When I cast Steve, in addition to Dave’s recommendation was an old audition video Steve sent out to Shakespeare companies which really didn’t translate to a contemporary film, so, much like my experience with Will Shepherd, I was shooting in the dark with another casting choice.  Well, sort of.

Did I mention that Steve is a graduate of the Trinity Repertory Theatre Conservatory in Providence, Rhode Island, and The British American Drama Academy in London?  Did I mention that Steve had worked as an actor, director and/or fight choreographer with Washington D.C.’s Arena Stage, The National Shakespeare Company, The Camden Shakespeare Company, Seattle’s Group Theatre and many others?  Oh, yes – about the Hollywood family?  His dad was the cinematographer on several of the films of Cecil B. DeMille, and his three uncles practically invented Hollywood; one produced “The Three Stooges” films, another produced and directed a number of Ginger Rogers & Fred Astaire movies, and the third owned his own silent film studio.  Steve’s family was a freakin’ Hollywood legend.

And there was Steve, living way out in the wilds of Fairfield, Iowa, home of the Maharishi University, working as the Artistic Director of the Shakespeare Ensemble at the Stephen Sondheim Center.  Holy shit!  Would Steve even consider a part in a little, no-budget film like mine?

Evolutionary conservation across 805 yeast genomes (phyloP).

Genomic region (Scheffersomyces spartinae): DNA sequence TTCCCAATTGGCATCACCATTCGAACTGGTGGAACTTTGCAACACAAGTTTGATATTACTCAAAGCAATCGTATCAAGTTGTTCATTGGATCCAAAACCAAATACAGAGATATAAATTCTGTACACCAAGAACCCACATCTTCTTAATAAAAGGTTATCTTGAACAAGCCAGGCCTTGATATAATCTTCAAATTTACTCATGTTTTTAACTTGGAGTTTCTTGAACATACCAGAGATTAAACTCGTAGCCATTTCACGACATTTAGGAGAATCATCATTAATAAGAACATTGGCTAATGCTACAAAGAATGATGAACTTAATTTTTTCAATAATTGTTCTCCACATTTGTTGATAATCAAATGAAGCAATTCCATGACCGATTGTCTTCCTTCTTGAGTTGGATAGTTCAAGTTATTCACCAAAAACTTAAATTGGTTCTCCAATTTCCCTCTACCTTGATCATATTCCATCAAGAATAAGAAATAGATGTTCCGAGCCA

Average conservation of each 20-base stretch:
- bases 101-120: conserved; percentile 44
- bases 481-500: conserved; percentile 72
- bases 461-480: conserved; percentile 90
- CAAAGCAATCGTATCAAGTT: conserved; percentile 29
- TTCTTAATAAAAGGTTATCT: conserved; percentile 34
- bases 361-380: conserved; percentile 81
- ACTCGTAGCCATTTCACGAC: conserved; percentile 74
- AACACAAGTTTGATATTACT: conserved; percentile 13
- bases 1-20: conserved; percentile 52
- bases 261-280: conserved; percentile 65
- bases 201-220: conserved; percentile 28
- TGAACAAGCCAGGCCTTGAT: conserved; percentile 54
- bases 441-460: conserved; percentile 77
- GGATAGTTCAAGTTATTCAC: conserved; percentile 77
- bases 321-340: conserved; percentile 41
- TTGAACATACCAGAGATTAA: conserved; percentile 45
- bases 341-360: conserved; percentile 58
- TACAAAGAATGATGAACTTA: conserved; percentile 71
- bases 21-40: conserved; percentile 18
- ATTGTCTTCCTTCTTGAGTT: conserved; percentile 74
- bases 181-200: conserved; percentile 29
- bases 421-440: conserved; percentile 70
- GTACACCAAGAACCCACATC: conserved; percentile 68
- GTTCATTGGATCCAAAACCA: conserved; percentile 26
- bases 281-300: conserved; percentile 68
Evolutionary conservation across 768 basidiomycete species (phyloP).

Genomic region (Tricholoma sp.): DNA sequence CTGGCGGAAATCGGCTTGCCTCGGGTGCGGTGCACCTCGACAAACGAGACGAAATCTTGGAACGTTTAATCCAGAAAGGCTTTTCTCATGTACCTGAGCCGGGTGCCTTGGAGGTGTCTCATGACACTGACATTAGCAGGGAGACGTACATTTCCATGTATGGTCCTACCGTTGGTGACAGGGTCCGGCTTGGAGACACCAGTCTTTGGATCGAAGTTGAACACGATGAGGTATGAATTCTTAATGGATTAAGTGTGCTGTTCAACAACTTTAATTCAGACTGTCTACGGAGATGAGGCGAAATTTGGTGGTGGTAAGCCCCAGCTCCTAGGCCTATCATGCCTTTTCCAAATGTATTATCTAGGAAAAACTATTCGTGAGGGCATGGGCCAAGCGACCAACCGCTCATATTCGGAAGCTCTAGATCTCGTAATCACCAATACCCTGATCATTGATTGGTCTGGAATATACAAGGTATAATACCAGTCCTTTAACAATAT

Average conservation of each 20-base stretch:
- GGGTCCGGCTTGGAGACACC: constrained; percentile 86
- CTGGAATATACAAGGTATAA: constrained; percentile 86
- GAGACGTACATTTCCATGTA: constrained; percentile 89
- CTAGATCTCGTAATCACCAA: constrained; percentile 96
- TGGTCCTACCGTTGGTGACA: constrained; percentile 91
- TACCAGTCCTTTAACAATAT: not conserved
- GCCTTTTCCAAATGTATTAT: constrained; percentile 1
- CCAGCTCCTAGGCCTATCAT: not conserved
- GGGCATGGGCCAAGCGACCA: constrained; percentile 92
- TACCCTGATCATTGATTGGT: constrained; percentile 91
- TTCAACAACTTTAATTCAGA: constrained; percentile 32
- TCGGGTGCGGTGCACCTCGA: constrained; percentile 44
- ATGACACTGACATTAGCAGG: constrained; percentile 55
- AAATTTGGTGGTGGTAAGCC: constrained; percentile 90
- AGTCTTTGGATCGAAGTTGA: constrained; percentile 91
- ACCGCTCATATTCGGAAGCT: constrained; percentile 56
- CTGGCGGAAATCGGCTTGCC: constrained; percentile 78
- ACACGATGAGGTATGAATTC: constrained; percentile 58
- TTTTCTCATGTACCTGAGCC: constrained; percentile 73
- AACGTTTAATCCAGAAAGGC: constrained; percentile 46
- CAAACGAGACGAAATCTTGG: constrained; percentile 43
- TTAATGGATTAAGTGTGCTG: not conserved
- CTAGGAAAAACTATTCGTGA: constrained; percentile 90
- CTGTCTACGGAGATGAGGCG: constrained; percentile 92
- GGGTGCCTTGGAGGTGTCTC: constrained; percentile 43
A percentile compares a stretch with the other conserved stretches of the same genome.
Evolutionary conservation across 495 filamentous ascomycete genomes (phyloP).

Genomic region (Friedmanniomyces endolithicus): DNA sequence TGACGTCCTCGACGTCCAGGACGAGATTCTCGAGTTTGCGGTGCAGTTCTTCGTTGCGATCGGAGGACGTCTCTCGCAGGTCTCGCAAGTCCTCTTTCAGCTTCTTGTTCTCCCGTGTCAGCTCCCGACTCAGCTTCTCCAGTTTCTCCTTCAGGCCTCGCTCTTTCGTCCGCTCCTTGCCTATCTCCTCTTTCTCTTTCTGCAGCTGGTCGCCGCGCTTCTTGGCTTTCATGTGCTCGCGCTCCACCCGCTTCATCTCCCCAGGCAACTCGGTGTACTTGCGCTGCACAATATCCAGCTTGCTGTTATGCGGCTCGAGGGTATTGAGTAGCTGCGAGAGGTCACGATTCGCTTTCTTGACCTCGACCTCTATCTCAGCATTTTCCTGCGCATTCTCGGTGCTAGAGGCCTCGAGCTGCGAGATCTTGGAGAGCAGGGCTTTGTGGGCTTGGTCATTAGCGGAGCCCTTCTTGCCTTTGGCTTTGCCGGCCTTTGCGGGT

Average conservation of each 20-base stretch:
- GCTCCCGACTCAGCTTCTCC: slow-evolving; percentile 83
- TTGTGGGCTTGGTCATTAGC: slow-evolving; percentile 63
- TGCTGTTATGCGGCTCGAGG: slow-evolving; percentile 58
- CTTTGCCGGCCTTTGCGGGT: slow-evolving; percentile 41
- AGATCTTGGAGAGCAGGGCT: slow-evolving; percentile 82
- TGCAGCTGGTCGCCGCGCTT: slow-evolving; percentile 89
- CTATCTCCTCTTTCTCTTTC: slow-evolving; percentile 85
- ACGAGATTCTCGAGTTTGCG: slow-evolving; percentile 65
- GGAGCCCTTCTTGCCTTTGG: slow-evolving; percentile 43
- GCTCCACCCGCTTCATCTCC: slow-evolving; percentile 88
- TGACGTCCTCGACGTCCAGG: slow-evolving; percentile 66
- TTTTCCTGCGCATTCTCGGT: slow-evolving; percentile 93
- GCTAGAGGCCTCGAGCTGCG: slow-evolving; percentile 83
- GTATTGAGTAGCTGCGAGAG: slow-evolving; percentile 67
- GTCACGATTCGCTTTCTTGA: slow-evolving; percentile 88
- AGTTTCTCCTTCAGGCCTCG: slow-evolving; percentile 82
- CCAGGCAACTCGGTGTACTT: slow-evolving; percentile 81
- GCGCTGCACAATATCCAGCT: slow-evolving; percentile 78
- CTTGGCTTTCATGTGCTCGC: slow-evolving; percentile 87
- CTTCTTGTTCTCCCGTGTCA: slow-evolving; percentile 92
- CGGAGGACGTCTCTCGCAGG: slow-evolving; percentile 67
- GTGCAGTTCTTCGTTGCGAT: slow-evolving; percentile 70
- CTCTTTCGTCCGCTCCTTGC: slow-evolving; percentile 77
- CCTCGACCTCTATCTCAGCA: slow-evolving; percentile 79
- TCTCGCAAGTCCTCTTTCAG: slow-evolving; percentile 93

“Hell yes,” Steve said, after I sent him the script.  After all, Steve had been coming out to L.A. for a month several winters in a row to study with the very well regarded acting coach, Tom Toderoff, and after forty years of doing Shakespeare all over the globe, Steve was finally interested in returning to his roots and getting in front of a camera.

And so, for better or worse, I had my West.

Stephen White reading at his Shakespeare Ensemble in Fairfield, Iowa

CASTING BRIGHID FLEMING 06/14/2012

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I found my entire principal cast of three wonderful actors at Backstage West.  Brighid Fleming was the third.  At the time (2009), Brighid, who, because most people can’t pronounce her name properly (Brie-id), goes by the nickname “Fish,” had just turned ten with the role of DELIA, Gerard Butler’s daughter in “GAMER” recently completed.  Imagine yourself as a ten year old surrounded by all these heavy hitters…

Since she first saw actors on a stage at the age of five or so, Brighid has known what she wants to do with her life.  After the untimely death of her father, Brighid’s mother, Carol, decided to dedicate all her resources to supporting Brighid’s dream and the two moved from New Mexico to Los Angeles, where Brighid began appearing on stage and gradually began booking roles in film and TV.

To date (June 2012) Brighid has appeared in sixteen movies/videos and eight television series, including “The Mentalist,” “Awake,” “CSI: Miami,” “It’s Always Sunny in Philadelphia,” and “Saving Grace.”  She has the highest IMDB star meter reading of any of the “Purple Mind” cast and was more fun on set than a busload of Cirque du Soleil clowns.